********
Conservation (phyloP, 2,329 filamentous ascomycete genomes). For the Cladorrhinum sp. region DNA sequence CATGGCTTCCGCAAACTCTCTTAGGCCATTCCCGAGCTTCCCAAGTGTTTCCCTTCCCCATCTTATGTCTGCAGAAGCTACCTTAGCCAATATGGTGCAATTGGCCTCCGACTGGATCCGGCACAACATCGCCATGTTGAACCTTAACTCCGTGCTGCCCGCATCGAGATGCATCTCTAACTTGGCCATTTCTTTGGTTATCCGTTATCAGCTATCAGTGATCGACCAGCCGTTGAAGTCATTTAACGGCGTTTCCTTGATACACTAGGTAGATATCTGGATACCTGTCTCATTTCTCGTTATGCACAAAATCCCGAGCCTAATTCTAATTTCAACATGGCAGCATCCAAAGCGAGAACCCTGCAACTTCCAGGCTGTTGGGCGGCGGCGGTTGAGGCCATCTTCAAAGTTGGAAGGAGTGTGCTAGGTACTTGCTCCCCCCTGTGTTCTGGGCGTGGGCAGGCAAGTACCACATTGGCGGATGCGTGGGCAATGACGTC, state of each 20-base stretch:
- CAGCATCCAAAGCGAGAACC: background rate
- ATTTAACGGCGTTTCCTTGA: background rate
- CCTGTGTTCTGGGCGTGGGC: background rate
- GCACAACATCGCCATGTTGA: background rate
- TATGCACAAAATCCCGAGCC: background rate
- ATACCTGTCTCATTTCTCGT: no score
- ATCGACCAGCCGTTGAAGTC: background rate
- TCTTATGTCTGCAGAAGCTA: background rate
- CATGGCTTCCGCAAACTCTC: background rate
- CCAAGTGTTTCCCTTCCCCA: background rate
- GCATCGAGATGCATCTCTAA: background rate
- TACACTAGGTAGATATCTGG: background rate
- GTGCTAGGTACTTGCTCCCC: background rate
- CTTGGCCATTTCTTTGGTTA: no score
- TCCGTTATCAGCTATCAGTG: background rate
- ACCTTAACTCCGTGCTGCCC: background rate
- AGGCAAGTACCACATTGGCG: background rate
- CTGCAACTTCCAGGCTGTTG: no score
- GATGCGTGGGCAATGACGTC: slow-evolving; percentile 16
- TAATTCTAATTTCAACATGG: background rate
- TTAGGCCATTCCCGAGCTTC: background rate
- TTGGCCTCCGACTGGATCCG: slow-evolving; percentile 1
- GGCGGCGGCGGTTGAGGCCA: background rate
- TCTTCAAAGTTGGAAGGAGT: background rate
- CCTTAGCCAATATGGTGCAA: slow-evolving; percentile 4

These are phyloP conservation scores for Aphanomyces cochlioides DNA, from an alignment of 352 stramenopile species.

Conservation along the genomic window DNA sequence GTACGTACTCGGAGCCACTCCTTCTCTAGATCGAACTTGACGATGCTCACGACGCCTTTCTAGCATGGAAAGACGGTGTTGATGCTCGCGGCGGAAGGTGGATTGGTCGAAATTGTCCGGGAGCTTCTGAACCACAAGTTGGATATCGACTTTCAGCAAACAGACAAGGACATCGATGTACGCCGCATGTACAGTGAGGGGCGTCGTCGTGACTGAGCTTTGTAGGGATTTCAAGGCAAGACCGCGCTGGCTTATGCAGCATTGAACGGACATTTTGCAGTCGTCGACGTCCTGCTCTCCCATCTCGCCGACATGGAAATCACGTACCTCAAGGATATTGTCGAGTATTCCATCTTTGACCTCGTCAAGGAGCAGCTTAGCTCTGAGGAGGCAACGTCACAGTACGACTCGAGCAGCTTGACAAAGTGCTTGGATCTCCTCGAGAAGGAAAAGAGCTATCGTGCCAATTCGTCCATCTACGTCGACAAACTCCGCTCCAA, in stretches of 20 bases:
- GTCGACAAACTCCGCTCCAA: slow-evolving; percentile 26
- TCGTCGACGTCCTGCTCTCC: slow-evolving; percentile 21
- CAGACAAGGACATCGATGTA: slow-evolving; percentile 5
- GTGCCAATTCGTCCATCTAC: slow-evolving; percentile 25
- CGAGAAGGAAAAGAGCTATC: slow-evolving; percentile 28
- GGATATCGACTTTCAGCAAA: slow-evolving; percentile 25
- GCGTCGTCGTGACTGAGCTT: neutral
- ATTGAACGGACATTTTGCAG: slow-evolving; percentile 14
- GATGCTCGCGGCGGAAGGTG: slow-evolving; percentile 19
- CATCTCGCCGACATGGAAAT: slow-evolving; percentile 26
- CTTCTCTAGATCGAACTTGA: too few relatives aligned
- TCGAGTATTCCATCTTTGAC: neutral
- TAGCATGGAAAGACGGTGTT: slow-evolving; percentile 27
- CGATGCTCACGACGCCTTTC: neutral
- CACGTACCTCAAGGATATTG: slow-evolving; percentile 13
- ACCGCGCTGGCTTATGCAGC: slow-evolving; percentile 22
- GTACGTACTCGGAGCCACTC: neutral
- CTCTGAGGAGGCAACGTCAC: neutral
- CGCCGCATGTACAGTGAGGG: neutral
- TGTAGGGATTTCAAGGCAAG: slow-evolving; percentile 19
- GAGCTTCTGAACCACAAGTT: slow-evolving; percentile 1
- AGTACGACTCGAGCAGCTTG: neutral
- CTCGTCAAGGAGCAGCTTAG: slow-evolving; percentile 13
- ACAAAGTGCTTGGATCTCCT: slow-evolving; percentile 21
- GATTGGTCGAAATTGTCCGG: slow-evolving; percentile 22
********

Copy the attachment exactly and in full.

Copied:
Conservation (phyloP, 2,329 filamentous ascomycete genomes). For the Cladorrhinum sp. region DNA sequence CATGGCTTCCGCAAACTCTCTTAGGCCATTCCCGAGCTTCCCAAGTGTTTCCCTTCCCCATCTTATGTCTGCAGAAGCTACCTTAGCCAATATGGTGCAATTGGCCTCCGACTGGATCCGGCACAACATCGCCATGTTGAACCTTAACTCCGTGCTGCCCGCATCGAGATGCATCTCTAACTTGGCCATTTCTTTGGTTATCCGTTATCAGCTATCAGTGATCGACCAGCCGTTGAAGTCATTTAACGGCGTTTCCTTGATACACTAGGTAGATATCTGGATACCTGTCTCATTTCTCGTTATGCACAAAATCCCGAGCCTAATTCTAATTTCAACATGGCAGCATCCAAAGCGAGAACCCTGCAACTTCCAGGCTGTTGGGCGGCGGCGGTTGAGGCCATCTTCAAAGTTGGAAGGAGTGTGCTAGGTACTTGCTCCCCCCTGTGTTCTGGGCGTGGGCAGGCAAGTACCACATTGGCGGATGCGTGGGCAATGACGTC, state of each 20-base stretch:
- CAGCATCCAAAGCGAGAACC: background rate
- ATTTAACGGCGTTTCCTTGA: background rate
- CCTGTGTTCTGGGCGTGGGC: background rate
- GCACAACATCGCCATGTTGA: background rate
- TATGCACAAAATCCCGAGCC: background rate
- ATACCTGTCTCATTTCTCGT: no score
- ATCGACCAGCCGTTGAAGTC: background rate
- TCTTATGTCTGCAGAAGCTA: background rate
- CATGGCTTCCGCAAACTCTC: background rate
- CCAAGTGTTTCCCTTCCCCA: background rate
- GCATCGAGATGCATCTCTAA: background rate
- TACACTAGGTAGATATCTGG: background rate
- GTGCTAGGTACTTGCTCCCC: background rate
- CTTGGCCATTTCTTTGGTTA: no score
- TCCGTTATCAGCTATCAGTG: background rate
- ACCTTAACTCCGTGCTGCCC: background rate
- AGGCAAGTACCACATTGGCG: background rate
- CTGCAACTTCCAGGCTGTTG: no score
- GATGCGTGGGCAATGACGTC: slow-evolving; percentile 16
- TAATTCTAATTTCAACATGG: background rate
- TTAGGCCATTCCCGAGCTTC: background rate
- TTGGCCTCCGACTGGATCCG: slow-evolving; percentile 1
- GGCGGCGGCGGTTGAGGCCA: background rate
- TCTTCAAAGTTGGAAGGAGT: background rate
- CCTTAGCCAATATGGTGCAA: slow-evolving; percentile 4

These are phyloP conservation scores for Aphanomyces cochlioides DNA, from an alignment of 352 stramenopile species.

Conservation along the genomic window DNA sequence GTACGTACTCGGAGCCACTCCTTCTCTAGATCGAACTTGACGATGCTCACGACGCCTTTCTAGCATGGAAAGACGGTGTTGATGCTCGCGGCGGAAGGTGGATTGGTCGAAATTGTCCGGGAGCTTCTGAACCACAAGTTGGATATCGACTTTCAGCAAACAGACAAGGACATCGATGTACGCCGCATGTACAGTGAGGGGCGTCGTCGTGACTGAGCTTTGTAGGGATTTCAAGGCAAGACCGCGCTGGCTTATGCAGCATTGAACGGACATTTTGCAGTCGTCGACGTCCTGCTCTCCCATCTCGCCGACATGGAAATCACGTACCTCAAGGATATTGTCGAGTATTCCATCTTTGACCTCGTCAAGGAGCAGCTTAGCTCTGAGGAGGCAACGTCACAGTACGACTCGAGCAGCTTGACAAAGTGCTTGGATCTCCTCGAGAAGGAAAAGAGCTATCGTGCCAATTCGTCCATCTACGTCGACAAACTCCGCTCCAA, in stretches of 20 bases:
- GTCGACAAACTCCGCTCCAA: slow-evolving; percentile 26
- TCGTCGACGTCCTGCTCTCC: slow-evolving; percentile 21
- CAGACAAGGACATCGATGTA: slow-evolving; percentile 5
- GTGCCAATTCGTCCATCTAC: slow-evolving; percentile 25
- CGAGAAGGAAAAGAGCTATC: slow-evolving; percentile 28
- GGATATCGACTTTCAGCAAA: slow-evolving; percentile 25
- GCGTCGTCGTGACTGAGCTT: neutral
- ATTGAACGGACATTTTGCAG: slow-evolving; percentile 14
- GATGCTCGCGGCGGAAGGTG: slow-evolving; percentile 19
- CATCTCGCCGACATGGAAAT: slow-evolving; percentile 26
- CTTCTCTAGATCGAACTTGA: too few relatives aligned
- TCGAGTATTCCATCTTTGAC: neutral
- TAGCATGGAAAGACGGTGTT: slow-evolving; percentile 27
- CGATGCTCACGACGCCTTTC: neutral
- CACGTACCTCAAGGATATTG: slow-evolving; percentile 13
- ACCGCGCTGGCTTATGCAGC: slow-evolving; percentile 22
- GTACGTACTCGGAGCCACTC: neutral
- CTCTGAGGAGGCAACGTCAC: neutral
- CGCCGCATGTACAGTGAGGG: neutral
- TGTAGGGATTTCAAGGCAAG: slow-evolving; percentile 19
- GAGCTTCTGAACCACAAGTT: slow-evolving; percentile 1
- AGTACGACTCGAGCAGCTTG: neutral
- CTCGTCAAGGAGCAGCTTAG: slow-evolving; percentile 13
- ACAAAGTGCTTGGATCTCCT: slow-evolving; percentile 21
- GATTGGTCGAAATTGTCCGG: slow-evolving; percentile 22